Oliart-Ros and colleagues (1998), Instituto Technologico de Veracruz, Mexico, reported on effects of different dietary fats on sucrose-induced cardiovascular syndrome in rats. The most significant reduction in parameters of the syndrome was obtained by the n-3 PUFA-rich diet. These researchers reported that the diet thought to be PUFA-deficient presented a tissue lipid pattern similar to the n-3 PUFA-rich diet (fish oil), which surprised and puzzeled them. When questioned, it turned out that the diet was not really PUFA-deficient, but rather just a normal coconut oil (nonhydrogenated), which conserved the elongated omega-3 and normalized the omega-6-to-omega-3 balance.
Another study measured the effect of high-fat diets, fed for more than three months to the neonatal pig, on the HMG-CoA reductase enzyme’s function and gave some surprises. There were two feeding protocols: one with the added cholesterol and one without added cholesterol, but both with coconut oil. The hepatic reductase activity, which was the same in all groups at the beginning of the feeding on the third day and similar on the 42nd day, was increased with and without added cholesterol on the 13th day and then decreased on the 25th day. The data was said to suggest that dietary cholesterol suppressed hepatic reductase activity in the young pigs regardless of their genetic background that the stage of development was a dominant factor in its regulation, and that both dietary and endogenously synthesized cholesterol was used primarily for tissue building in very young pigs. (McWhinney et al 1996) The feeding of coconut oil did not in any way compromise the normal development of these animals.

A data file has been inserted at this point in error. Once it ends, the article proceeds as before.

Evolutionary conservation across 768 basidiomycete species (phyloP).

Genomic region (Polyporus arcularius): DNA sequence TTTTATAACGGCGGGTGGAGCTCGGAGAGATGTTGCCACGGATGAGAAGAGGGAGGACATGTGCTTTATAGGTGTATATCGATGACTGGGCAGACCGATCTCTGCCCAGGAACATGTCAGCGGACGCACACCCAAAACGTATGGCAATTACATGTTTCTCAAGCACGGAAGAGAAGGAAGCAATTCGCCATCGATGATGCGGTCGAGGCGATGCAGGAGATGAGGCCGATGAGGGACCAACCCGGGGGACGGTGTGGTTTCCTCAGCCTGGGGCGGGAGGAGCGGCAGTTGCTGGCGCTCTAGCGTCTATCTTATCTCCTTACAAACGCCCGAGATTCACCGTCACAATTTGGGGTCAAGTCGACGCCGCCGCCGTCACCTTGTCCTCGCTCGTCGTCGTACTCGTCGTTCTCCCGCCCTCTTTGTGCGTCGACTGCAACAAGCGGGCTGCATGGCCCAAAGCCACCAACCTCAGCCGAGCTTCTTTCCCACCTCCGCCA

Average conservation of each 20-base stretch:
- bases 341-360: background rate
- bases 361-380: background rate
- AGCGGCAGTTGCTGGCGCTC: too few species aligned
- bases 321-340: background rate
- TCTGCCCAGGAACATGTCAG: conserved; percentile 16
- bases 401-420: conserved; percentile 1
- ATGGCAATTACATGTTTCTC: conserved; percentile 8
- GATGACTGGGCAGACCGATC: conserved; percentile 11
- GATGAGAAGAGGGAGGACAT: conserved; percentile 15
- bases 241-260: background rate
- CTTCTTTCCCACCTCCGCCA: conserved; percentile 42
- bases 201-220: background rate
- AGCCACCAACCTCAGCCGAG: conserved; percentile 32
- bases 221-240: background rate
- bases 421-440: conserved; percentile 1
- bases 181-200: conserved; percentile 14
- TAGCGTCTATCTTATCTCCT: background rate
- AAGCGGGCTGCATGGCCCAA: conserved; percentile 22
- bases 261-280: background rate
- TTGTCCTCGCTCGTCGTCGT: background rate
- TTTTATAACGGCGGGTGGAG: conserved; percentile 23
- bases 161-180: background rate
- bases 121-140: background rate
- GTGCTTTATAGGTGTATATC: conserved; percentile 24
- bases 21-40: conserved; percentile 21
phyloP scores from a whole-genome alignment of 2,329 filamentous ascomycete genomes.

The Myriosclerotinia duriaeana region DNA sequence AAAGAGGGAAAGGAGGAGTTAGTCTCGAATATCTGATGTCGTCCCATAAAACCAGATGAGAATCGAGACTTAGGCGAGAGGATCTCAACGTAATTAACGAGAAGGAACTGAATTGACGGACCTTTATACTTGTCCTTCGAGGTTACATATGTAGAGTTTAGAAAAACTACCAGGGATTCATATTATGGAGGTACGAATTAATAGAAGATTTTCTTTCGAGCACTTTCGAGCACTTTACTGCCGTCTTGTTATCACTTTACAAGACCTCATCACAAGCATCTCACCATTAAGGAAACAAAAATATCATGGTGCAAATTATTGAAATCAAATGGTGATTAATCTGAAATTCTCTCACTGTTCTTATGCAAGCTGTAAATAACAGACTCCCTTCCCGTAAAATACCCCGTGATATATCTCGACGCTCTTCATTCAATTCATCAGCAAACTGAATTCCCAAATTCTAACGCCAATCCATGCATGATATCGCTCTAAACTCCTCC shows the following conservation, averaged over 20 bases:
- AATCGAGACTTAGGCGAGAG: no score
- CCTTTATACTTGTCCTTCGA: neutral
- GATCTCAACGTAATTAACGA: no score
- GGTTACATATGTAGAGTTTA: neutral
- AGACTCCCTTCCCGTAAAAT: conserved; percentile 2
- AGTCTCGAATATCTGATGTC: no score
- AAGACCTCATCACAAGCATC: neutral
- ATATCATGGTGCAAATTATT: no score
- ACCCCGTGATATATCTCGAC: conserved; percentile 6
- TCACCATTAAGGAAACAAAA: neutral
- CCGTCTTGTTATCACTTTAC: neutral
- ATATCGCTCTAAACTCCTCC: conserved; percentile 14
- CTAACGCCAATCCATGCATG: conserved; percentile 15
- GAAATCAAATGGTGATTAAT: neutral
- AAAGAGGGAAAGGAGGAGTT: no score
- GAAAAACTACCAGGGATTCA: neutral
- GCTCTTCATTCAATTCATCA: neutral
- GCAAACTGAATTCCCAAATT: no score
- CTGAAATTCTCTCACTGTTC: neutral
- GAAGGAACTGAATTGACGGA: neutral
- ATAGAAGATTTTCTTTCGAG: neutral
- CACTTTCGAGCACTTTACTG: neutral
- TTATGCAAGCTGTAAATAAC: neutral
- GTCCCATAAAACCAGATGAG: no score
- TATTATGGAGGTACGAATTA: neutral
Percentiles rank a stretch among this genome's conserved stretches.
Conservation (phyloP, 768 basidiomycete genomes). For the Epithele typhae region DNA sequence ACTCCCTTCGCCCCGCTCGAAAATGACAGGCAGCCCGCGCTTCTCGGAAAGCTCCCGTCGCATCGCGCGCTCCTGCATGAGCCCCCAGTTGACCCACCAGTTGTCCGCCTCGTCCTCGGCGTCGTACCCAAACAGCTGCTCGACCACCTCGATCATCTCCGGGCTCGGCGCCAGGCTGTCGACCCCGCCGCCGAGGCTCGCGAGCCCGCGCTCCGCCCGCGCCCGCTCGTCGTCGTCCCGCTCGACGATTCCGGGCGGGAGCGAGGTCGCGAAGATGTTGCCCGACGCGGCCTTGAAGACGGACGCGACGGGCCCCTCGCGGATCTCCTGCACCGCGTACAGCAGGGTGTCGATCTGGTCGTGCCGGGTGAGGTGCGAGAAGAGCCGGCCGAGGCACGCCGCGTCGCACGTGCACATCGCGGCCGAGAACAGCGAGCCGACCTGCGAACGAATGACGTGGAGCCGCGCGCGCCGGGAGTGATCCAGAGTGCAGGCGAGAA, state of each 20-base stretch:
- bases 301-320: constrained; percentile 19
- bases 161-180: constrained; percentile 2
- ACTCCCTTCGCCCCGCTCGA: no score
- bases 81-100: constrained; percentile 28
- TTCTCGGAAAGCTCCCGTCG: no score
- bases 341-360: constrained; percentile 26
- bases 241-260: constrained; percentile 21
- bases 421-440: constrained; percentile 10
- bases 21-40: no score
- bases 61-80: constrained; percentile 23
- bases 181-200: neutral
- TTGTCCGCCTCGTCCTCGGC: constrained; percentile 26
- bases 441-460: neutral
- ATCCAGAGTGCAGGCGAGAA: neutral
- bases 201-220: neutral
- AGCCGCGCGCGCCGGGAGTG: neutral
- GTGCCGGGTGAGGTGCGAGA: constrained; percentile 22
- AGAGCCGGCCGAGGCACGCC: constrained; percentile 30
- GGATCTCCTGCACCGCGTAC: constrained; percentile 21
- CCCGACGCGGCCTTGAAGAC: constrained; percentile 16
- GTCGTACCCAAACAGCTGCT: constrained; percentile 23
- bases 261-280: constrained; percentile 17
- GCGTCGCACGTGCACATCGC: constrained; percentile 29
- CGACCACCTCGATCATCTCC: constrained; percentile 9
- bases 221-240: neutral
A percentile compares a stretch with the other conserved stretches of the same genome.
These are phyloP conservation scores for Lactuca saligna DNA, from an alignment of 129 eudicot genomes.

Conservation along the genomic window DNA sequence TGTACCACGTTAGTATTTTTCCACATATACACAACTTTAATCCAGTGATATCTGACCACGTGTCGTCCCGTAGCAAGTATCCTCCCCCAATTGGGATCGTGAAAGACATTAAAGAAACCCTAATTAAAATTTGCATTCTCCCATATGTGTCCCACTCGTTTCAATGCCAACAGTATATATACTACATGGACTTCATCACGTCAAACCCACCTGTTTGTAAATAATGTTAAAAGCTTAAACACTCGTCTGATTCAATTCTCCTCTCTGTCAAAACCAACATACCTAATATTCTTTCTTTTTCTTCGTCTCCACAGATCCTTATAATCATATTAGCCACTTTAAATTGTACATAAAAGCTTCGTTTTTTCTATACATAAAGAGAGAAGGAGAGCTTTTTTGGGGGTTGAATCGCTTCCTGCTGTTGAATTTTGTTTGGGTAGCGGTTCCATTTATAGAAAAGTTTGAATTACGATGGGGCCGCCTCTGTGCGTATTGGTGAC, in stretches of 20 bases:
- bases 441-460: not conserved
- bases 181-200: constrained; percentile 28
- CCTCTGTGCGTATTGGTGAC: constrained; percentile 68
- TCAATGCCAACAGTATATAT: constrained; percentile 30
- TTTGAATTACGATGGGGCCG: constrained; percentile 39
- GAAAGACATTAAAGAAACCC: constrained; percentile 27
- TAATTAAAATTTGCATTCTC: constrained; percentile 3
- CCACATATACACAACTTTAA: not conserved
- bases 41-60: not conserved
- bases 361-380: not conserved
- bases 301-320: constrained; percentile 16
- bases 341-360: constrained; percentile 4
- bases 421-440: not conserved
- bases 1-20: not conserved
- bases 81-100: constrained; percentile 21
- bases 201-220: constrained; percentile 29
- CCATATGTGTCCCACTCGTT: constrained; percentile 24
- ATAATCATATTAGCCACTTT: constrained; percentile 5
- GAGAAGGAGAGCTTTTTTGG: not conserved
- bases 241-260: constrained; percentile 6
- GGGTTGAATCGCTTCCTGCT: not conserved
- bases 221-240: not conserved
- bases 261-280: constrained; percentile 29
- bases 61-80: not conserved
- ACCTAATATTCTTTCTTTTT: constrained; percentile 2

When compared with feeding coconut oil, feeding two different soybean oils to young females caused a significant decrease in HDL cholesterol. Both soybean oils, one of which was extracted from a new mutant soybean thought to be more oxidatively stable, were not protective of the HDL levels (Lu Z et al 1997).
Trautwein et al (1997) studied cholesterol-fed hamsters on different oil supplements for plasma, hepatic, and biliary lipids. The dietary oils included butter, palm stearin, coconut oil, rapeseed oil, olive oil, and sunflowerseed oil. Plasma cholesterol concentrations were higher (9.2 mmol/l) for olive oil than for coconut oil (8.5 mmol/l), hepatic cholesterol was highest in the olive oil group, and none of the diet groups differed for biliary lipids. Even in this cholesterol-sensitive animal model, coconut oil performed better than olive oil.
Smit and colleagues (1994) had also studied the effect of feeding coconut oil compared with feeding corn oil and olive oil in rats and measured the effect on biliary cholesterol. Bile flow was not different between the three diets, but the hepatic plasma membranes showed more cholesterol and less phospholipid from corn and olive oil feeding relative to coconut oil feeding.